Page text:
Sara Palmieri’s phone has been ringing a little more than usual lately.
The sales and marketing manager for Brock’s Centre for the Arts has already taken five bookings from teachers with plans to bring their classes to the theatre in the next school year.
Typically, those calls don’t start coming in until much later in the summer. But Palmieri credits the increase to the efforts of the University, the City of St. Catharines and theatre group Carousel Players, who have spent the past two years working together to market the arts in the city and beyond.
The trio’s most recent endeavour, an arts showcase and trade show for educators, was held at Brock last month and it’s the reason more teachers than usual are working arts programming into their lesson plans now.
“It’s a one-stop shop for programs for youth in junior kindergarten to Grade 12,” Palmieri said about the trade show, which brought local arts groups together to market themselves. “We’re trying to find the ambassadors to go back to their schools and say ‘This is important to attend.’ Everything is so expensive now so if they’re going to go on a class trip, well, let’s make that a class trip to a local arts event.”
Culture in Niagara started in 2010 when the University, City and Carousel Players teamed up on three key federally and provincially funded projects to build the arts sector over the next two years.
They include the City’s creation of a website of cultural events and organizations in the region, developing arts groups’ marketing expertise, which the Centre for the Arts is leading, and the production of the trade show and DVD led by Carousel Players to profile arts organizations that do school programs.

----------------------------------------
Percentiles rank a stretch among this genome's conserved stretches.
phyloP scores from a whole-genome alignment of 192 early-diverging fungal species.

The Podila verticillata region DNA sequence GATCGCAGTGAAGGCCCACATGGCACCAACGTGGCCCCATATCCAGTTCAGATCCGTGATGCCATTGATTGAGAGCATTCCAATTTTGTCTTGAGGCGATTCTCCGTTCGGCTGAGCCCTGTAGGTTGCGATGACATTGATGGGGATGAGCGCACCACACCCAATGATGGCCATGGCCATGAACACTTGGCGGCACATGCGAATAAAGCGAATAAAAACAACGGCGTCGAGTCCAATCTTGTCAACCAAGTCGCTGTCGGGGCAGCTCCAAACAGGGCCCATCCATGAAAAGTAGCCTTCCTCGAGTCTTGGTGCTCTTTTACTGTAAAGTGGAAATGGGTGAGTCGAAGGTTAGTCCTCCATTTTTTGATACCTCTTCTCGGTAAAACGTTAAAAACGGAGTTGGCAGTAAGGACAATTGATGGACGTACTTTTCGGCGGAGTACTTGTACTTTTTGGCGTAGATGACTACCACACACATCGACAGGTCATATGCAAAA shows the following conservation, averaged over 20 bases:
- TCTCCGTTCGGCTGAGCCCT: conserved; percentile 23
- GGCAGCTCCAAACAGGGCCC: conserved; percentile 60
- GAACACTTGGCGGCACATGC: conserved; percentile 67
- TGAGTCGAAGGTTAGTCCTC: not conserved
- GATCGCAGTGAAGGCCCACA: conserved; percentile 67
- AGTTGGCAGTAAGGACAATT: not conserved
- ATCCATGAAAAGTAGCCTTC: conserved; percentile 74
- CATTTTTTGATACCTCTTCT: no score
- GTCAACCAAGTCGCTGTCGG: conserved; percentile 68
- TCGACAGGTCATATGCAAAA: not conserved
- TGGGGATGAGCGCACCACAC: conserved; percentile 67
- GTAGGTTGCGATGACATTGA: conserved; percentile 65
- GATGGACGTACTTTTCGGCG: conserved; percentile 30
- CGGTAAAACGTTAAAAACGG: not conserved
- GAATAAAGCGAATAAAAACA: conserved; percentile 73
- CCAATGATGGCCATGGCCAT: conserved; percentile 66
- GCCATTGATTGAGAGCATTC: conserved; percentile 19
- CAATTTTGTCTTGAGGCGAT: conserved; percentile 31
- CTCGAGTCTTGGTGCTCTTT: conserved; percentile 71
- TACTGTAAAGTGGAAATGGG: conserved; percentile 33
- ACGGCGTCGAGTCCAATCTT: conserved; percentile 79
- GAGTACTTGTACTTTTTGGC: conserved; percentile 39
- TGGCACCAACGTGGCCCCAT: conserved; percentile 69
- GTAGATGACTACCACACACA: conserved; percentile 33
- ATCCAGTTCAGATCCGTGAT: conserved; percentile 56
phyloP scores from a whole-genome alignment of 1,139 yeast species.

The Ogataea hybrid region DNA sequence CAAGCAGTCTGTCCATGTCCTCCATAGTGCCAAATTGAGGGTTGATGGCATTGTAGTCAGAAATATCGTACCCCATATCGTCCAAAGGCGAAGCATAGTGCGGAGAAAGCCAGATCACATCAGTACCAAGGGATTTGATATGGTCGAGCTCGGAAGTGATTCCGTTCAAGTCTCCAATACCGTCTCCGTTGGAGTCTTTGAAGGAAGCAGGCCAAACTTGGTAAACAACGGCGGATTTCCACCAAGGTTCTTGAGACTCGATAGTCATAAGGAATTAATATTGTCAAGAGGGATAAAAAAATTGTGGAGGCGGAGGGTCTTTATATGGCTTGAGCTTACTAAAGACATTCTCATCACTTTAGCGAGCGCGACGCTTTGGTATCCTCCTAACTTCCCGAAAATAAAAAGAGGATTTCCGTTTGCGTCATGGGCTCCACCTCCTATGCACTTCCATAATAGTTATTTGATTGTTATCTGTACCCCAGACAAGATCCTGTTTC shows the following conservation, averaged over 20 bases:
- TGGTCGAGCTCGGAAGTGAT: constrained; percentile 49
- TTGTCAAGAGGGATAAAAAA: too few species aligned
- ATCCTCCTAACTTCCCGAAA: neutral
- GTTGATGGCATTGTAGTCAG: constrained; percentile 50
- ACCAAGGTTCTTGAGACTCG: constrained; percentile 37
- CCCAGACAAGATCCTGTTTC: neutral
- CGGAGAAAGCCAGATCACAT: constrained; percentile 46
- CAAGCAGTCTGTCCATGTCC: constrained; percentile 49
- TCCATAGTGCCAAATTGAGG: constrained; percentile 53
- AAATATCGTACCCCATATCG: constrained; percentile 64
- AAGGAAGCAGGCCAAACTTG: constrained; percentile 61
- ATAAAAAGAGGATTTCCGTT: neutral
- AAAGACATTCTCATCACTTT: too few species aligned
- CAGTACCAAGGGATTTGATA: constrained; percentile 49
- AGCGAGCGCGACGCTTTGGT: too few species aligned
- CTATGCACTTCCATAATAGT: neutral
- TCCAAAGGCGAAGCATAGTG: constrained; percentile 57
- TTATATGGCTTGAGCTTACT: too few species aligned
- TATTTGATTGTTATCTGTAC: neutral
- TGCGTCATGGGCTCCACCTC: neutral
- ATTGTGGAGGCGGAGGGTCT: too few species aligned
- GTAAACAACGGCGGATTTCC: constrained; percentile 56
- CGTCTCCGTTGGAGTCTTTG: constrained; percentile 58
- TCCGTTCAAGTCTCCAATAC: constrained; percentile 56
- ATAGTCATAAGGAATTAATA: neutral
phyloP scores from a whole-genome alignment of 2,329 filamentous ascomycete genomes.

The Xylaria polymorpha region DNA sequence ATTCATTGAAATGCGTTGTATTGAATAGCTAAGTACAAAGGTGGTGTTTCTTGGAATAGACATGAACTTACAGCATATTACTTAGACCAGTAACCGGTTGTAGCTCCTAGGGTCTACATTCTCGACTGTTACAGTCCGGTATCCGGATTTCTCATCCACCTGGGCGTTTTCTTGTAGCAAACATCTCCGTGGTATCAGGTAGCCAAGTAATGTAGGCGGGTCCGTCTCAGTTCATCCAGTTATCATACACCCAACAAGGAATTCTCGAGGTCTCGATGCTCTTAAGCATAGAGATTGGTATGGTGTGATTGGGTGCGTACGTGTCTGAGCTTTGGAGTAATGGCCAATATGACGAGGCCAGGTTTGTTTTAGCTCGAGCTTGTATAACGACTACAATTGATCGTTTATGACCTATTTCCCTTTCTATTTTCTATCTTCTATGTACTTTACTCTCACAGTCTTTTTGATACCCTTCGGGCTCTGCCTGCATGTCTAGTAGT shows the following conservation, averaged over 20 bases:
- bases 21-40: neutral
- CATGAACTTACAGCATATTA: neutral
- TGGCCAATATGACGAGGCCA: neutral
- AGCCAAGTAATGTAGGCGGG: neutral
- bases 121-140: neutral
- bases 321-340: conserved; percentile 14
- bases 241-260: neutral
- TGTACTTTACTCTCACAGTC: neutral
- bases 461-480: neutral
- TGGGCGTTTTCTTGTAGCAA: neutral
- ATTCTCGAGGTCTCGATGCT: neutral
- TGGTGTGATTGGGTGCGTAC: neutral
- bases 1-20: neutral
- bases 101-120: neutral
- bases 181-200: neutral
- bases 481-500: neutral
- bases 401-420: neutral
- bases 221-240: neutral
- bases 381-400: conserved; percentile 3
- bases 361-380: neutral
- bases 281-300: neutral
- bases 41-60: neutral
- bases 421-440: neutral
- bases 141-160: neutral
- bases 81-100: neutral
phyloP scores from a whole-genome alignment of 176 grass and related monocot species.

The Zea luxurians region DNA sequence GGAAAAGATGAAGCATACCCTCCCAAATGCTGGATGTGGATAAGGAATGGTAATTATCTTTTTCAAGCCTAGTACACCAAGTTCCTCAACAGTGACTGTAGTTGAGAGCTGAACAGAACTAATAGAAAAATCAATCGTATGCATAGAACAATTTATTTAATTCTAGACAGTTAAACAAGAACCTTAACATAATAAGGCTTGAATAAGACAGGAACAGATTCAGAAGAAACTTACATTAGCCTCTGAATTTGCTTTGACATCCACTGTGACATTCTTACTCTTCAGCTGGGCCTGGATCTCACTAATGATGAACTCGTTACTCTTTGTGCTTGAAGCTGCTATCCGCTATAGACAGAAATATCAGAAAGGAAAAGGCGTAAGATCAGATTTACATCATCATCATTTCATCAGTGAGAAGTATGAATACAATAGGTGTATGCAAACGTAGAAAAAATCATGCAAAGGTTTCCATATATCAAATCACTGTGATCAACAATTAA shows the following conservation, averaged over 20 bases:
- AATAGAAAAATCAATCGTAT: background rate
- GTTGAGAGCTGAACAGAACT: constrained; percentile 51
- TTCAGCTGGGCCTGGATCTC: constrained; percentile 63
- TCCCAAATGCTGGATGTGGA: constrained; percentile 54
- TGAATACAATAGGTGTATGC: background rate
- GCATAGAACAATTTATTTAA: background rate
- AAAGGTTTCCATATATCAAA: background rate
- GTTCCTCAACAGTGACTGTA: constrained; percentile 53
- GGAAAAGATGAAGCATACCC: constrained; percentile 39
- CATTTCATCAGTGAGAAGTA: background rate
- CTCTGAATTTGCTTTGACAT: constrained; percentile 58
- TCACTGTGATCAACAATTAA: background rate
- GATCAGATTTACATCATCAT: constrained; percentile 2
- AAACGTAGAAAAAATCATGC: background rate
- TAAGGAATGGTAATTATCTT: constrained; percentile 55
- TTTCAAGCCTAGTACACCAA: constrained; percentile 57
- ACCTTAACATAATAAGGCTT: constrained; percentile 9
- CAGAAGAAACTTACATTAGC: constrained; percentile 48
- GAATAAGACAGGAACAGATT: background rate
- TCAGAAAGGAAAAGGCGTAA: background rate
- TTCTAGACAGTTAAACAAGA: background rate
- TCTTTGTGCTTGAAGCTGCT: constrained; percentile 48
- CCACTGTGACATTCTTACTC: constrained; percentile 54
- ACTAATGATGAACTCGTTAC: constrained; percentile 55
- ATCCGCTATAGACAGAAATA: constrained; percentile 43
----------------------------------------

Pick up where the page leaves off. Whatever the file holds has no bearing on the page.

The DVD, shot by Brock University success story Fourgrounds Media, was handed out to teachers at the trade show to share with their colleagues. Although the event was intended to be a one-time-only affair, Debbie Slade said it was so successful, the plan is to do it again next year, even though the government cash for Culture in Niagara came in limited supply.
“So much time and energy went into it, it would be a shame to dump it because there’s no official funding,” said Slade, Centre for the Arts director. “(Making people aware of arts programming) is an ongoing learning process and we can’t just rest on our laurels.”
It shouldn’t be much of a problem pulling off a repeat performance of the trade show, Palmieri noted. Staff time and use of the venue at Brock are all that’s really needed.
Meanwhile, Palmieri, Slade, the City and Carousel Players will host a summit at Brock on Oct. 5 when the Culture in Niagara website will be launched and the next steps to continue growing the arts in the community are discussed.